16 Jul 2019
On the 50th anniversary of the first Moon landing, NASA backs a plan to deploy more retroreflectors on the lunar surface.
One of the best-known experiments conducted as part of the Apollo lunar missions is to be repeated with upgraded optics, after NASA said it would support the development of next-generation retroreflectors.
Announced shortly before the 50th anniversary of the Apollo 11 landing, the “Next Generation Lunar Retroreflectors (NGLR)” effort will once again look to measure the distance between the Earth and the Moon – this time with greater precision.
Apollo 11 deployment
The original lunar retroreflector was deployed on the surface of the Moon by astronauts Neil Armstrong and Buzz Aldrin during the Apollo 11 landing of July 20, 1969, close to the end of their six-hour visit.
Placed about 100 feet from the Eagle lander, the corner-cube reflector optic comprises 100 individual mirrors, and measures around two-feet wide.
Now Douglas Currie, an emeritus professor and physicist at the University of Maryland (UMD) – and part of the team that designed those original retroreflectors – will serve as principal investigator for the follow-up effort.
The investigation is being funded under NASA’s new “Artemis” lunar program, which is aiming to return astronauts to the Moon by 2024.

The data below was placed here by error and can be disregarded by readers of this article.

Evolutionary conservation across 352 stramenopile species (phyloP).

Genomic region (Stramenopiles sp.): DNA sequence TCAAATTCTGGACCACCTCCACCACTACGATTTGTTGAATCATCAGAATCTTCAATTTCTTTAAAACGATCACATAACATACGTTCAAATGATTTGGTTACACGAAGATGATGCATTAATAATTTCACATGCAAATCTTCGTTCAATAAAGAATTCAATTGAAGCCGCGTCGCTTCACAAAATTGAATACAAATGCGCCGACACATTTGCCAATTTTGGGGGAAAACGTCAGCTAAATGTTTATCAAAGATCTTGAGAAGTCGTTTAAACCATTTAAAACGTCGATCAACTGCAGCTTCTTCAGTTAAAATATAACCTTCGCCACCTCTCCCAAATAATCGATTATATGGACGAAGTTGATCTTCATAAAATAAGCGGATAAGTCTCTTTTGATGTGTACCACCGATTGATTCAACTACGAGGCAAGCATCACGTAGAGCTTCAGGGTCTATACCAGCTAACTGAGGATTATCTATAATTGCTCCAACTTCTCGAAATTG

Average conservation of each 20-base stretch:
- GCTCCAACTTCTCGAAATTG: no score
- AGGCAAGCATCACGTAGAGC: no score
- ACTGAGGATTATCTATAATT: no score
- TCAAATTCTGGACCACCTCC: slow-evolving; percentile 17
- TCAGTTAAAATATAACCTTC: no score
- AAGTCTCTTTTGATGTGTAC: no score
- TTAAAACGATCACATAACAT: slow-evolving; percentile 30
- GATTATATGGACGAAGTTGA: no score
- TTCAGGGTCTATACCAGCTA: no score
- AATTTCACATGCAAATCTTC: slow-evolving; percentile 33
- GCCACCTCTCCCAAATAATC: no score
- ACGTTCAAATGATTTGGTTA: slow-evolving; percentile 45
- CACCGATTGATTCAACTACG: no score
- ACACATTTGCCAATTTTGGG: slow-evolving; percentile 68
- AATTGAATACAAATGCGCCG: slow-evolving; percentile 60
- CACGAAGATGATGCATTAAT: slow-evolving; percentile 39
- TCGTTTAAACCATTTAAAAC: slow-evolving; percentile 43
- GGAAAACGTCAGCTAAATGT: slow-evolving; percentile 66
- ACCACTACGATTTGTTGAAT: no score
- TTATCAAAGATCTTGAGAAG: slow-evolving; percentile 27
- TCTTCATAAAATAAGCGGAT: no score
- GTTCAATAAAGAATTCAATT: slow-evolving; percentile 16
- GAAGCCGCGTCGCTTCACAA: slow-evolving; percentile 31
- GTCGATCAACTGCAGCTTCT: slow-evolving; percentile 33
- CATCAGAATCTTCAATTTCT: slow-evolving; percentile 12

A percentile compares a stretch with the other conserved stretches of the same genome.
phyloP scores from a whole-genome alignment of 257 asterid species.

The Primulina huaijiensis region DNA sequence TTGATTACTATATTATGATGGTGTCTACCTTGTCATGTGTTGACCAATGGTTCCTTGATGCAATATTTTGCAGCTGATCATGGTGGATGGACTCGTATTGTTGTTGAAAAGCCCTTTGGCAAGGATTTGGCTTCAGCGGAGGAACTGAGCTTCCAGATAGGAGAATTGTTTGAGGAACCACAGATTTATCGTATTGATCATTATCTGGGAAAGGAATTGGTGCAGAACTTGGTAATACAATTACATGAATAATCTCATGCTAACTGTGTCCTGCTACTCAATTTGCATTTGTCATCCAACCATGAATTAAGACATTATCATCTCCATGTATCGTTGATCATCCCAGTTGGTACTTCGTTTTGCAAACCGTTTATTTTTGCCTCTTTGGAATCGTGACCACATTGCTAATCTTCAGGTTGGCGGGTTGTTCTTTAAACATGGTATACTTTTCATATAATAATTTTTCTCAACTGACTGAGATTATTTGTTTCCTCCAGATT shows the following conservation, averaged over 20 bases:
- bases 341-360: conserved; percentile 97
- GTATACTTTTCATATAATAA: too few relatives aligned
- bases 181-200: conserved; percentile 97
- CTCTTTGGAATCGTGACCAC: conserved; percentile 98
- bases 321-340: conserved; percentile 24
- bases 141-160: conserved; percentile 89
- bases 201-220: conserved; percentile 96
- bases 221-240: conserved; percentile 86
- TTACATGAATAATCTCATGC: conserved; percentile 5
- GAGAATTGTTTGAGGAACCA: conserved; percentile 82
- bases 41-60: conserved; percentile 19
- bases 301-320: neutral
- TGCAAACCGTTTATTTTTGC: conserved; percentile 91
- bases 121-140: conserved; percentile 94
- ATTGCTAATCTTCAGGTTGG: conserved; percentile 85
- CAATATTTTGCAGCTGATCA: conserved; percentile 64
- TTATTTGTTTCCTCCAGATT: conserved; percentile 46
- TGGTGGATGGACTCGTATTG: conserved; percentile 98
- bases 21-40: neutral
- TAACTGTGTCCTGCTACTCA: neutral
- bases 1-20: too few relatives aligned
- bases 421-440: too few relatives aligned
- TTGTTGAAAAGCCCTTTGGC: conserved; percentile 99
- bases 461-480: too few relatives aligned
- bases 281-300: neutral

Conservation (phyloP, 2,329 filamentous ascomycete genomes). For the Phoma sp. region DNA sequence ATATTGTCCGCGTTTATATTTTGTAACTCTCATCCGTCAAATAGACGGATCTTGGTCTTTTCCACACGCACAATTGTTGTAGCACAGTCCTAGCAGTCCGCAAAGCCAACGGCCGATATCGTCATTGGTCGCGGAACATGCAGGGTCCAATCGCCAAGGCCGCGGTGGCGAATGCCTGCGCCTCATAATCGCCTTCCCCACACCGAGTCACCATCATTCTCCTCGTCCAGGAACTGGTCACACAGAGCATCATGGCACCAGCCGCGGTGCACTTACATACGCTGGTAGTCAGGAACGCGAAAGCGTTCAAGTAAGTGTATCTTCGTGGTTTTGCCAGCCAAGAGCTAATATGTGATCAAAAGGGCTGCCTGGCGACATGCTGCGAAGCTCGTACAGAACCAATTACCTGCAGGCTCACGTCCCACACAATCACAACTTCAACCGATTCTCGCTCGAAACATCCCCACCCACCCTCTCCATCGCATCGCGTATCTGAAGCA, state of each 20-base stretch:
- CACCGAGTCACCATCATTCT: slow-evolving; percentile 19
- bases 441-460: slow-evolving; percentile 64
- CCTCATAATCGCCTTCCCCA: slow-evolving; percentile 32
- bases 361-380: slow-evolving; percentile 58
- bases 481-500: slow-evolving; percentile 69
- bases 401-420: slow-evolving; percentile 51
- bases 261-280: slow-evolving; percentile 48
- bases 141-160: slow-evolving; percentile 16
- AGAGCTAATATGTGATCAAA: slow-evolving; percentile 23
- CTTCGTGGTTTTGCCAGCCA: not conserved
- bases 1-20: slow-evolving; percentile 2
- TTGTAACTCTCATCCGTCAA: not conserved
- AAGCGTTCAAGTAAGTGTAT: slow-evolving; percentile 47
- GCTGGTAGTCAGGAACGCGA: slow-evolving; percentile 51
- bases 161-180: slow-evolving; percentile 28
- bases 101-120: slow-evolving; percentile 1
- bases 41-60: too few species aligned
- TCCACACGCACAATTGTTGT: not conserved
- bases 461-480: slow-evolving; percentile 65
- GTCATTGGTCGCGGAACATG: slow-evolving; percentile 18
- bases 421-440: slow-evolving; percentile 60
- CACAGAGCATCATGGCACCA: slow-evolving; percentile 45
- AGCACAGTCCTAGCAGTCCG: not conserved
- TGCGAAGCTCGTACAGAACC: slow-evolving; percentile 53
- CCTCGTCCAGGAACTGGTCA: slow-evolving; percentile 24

According to a UMD report published last week, Currie believes that the new retroreflectors will be capable of improving the accuracy of the ranging experiment by a factor of 100.
If all goes according to plan, three new UMD-designed retroreflectors will be despatched to the lunar surface. Already there are three similar components left by the Apollo 11, 14, and 15 teams, as well as two French-designed retroreflectors that were carried to the Moon on Soviet missions.
The existing retroreflectors have all been used to measure the Earth-Moon distance, by firing a laser pulse off of them and measuring the time it takes to pick up the reflection. With advances in technology, the accuracy of that measurement has improved by around 200 over the past 50 years.
Sub-millimeter precision possible
As well as setting a new standard for the Earth-Moon distance measurement, the new investigation will help scientists working on fundamental studies, including theories of gravity, and the nature of the so-called “dark matter” that appears to make up more than a quarter of the mass of the universe but whose precise nature remains a mystery.
Using the existing retroreflectors, scientists have been able to measure the approximately 385,000 kilometer Earth-Moon distance to a precision of just a few centimeters.
According to NASA, that work has shown that the Moon is drifting away from Earth at a rate of approximately 4 centimeters every year.
As well as working on the original lunar retroreflectors, Currie was part of the team that developed the main camera on board the Hubble Space Telescope, before going on to develop software used to process adaptive optics data collected by the Very Large Telescope (VLT) in Chile.
In recent years, he has been investigating ways to improve lunar laser ranging by limiting thermal effects, as well as the impact of dust and the Earth’s atmosphere.
While the accuracy of current lunar ranging stands at around one millimeter, it is thought that anchoring the retroreflectors into around half a meter of lunar rock will reduce thermal effects sufficient to support a ranging accuracy of tens of microns.
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